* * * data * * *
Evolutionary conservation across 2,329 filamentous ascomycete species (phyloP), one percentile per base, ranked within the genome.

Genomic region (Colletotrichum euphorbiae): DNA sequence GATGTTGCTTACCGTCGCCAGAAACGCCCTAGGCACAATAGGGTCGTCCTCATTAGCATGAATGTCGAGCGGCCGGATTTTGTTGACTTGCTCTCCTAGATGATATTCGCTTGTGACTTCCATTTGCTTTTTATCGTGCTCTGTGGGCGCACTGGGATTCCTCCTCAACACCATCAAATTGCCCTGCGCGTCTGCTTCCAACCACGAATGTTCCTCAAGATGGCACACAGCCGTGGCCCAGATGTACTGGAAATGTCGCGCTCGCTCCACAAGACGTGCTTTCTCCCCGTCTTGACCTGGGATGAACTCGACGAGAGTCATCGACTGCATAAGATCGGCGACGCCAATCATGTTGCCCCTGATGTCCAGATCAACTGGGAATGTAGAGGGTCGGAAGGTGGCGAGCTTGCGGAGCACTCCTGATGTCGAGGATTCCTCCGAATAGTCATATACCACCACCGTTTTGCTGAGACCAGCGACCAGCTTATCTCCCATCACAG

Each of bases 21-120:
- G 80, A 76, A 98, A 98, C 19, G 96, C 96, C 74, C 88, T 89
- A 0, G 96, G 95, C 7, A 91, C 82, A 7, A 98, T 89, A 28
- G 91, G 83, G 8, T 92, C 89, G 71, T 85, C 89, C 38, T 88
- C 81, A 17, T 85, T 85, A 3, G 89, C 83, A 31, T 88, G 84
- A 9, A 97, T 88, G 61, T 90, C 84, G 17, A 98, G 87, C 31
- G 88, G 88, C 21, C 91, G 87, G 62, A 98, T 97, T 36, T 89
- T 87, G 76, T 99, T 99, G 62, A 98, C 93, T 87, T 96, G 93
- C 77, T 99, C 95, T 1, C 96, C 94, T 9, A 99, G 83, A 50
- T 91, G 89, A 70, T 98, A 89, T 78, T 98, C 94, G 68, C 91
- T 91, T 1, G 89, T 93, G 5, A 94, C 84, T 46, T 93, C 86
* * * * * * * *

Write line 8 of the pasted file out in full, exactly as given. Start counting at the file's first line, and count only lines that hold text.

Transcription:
- A 9, A 97, T 88, G 61, T 90, C 84, G 17, A 98, G 87, C 31